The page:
Hundreds of descendants of the enslaved people who arrived aboard celebrated the discovery of the Clotilda on May 30, 2019, in Africatown. Photo via Ben Raines

To learn more about the impact of the discovery on the residents of Africatown, I spoke with Joycelyn Davis, a descendent of Charlie Lewis, one of Africatown’s founders.

Bham Now: What has been the impact on Africatown of the discovery of the Clotilda?

“Hopefully, the attention that the Africatown Clotilda discovery is getting will help revitalize the area. The rich history does not match the neighborhood. 

So if people are thinking about tourism, including a Heritage House and Welcome Center, I’m looking forward to some type of economic growth.

We are hoping that the Clotilda can do for Mobile what the Lynching Memorial has done in Montgomery.”

Joycelyn Davis

Bham Now: What does the discovery mean on a personal level?

“As for me, it’s not about the ship, it’s about the people. It has always been about the people—my ancestors and others—those individuals who came over on the ship, but not the ship in itself.

The Clotilda was solely built to bring precious cargo over, but I’m not so excited about the ship. I want us to honor those who came over and their legacy—honor them for their bravery, their resilience and being able to survive what they went through. 

There are so many layers to the story. The 60 Minutes clip was great, but there’s so much we couldn’t put everything in. There’s so much more to Africatown than the Clotilda ship.

If the ship is going to bring in any type of attraction and economic growth that will help revitalize area, fine. But let’s focus on the people and what they endured.”


Bham Now: What’s the next step in terms of preservation of the ship + telling the story of Africatown?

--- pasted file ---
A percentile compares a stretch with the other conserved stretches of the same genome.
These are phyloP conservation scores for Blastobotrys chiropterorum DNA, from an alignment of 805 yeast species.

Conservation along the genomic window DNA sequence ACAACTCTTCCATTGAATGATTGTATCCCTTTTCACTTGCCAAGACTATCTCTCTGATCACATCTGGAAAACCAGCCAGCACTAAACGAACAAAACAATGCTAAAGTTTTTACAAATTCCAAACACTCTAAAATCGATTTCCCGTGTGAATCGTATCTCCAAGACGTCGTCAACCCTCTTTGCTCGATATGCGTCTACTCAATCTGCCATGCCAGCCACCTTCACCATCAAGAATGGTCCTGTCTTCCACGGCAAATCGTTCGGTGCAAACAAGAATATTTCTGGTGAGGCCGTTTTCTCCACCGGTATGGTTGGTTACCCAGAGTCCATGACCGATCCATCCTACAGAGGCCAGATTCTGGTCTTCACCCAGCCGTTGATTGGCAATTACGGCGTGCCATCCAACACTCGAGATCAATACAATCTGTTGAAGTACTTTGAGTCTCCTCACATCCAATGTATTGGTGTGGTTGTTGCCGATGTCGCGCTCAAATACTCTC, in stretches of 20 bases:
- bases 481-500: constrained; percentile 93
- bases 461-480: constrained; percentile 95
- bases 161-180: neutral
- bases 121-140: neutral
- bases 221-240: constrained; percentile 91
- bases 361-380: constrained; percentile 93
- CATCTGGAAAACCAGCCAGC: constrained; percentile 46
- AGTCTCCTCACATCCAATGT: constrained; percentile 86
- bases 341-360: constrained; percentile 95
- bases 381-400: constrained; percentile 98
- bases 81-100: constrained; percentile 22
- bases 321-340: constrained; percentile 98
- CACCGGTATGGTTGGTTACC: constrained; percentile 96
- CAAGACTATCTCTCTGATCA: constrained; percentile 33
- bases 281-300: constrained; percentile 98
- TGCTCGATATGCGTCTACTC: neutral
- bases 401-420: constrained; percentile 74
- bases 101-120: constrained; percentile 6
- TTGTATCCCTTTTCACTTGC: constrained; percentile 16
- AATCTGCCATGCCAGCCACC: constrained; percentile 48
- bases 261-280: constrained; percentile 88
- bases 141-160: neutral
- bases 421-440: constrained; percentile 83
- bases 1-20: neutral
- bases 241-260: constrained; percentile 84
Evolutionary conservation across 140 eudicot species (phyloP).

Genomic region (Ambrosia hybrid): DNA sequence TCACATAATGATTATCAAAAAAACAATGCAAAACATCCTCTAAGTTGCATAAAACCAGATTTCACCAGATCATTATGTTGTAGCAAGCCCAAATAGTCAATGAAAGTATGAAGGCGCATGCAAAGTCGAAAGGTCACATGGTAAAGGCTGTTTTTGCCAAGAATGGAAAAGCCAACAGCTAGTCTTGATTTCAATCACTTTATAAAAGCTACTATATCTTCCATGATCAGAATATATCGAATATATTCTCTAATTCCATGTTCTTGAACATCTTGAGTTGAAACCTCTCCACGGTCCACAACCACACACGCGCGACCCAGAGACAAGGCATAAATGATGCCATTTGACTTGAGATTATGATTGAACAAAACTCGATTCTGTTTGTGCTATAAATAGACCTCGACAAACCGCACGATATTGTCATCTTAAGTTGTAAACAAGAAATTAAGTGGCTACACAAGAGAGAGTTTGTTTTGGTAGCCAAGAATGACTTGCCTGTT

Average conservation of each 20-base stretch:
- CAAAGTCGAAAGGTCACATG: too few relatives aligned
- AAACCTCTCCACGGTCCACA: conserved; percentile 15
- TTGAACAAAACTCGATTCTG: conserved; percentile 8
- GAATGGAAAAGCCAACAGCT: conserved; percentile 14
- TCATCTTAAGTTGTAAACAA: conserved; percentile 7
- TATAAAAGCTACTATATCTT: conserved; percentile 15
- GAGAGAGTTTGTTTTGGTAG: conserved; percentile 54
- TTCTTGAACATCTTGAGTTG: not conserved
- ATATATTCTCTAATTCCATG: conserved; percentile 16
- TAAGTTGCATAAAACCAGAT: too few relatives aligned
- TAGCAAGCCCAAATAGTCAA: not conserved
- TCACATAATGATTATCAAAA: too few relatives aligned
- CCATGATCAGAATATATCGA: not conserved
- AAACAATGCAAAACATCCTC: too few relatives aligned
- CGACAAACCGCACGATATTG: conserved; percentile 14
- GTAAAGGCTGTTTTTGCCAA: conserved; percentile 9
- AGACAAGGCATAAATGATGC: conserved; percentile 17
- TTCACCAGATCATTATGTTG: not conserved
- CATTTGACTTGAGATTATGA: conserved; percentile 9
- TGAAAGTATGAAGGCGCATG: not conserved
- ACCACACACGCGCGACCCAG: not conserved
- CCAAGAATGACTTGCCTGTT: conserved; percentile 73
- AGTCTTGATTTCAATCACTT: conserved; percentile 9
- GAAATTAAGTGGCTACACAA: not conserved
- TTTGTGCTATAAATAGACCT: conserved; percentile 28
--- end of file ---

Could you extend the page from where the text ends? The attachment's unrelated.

“There’s a debate. The issue is whether to dig it up and put it on display in a museum in Africatown or not. The state has allocated $1m, but it will be much more expensive than that.

If the state gets the ball rolling archaeologically, Congress should appropriate money to dig it up because of its international historical significance as one of only 13 slave ships discovered out of 20,000.

It would immediately become one of the most important stops on the Civil Rights Trail, which should come through Africatown.

The economic impact of the National Memorial for Peace and Justice has been one billion dollars.

People need to come here to hear the story and see the ship.

Pieces of the ship can then go to other museums like the Smithsonian. Benin also wants a piece to help complete the story on the other side of the Atlantic.”


Ben Raines’s book on the Clotilda will be published by Simon & Schuster in 2021. He has another one called “Saving America’s Amazon,” published by NewSouth Books, available from December 15.

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Sharron Swain
Sharron Swain

Writer, Interviewer + Adventurer | Telling stories to make a difference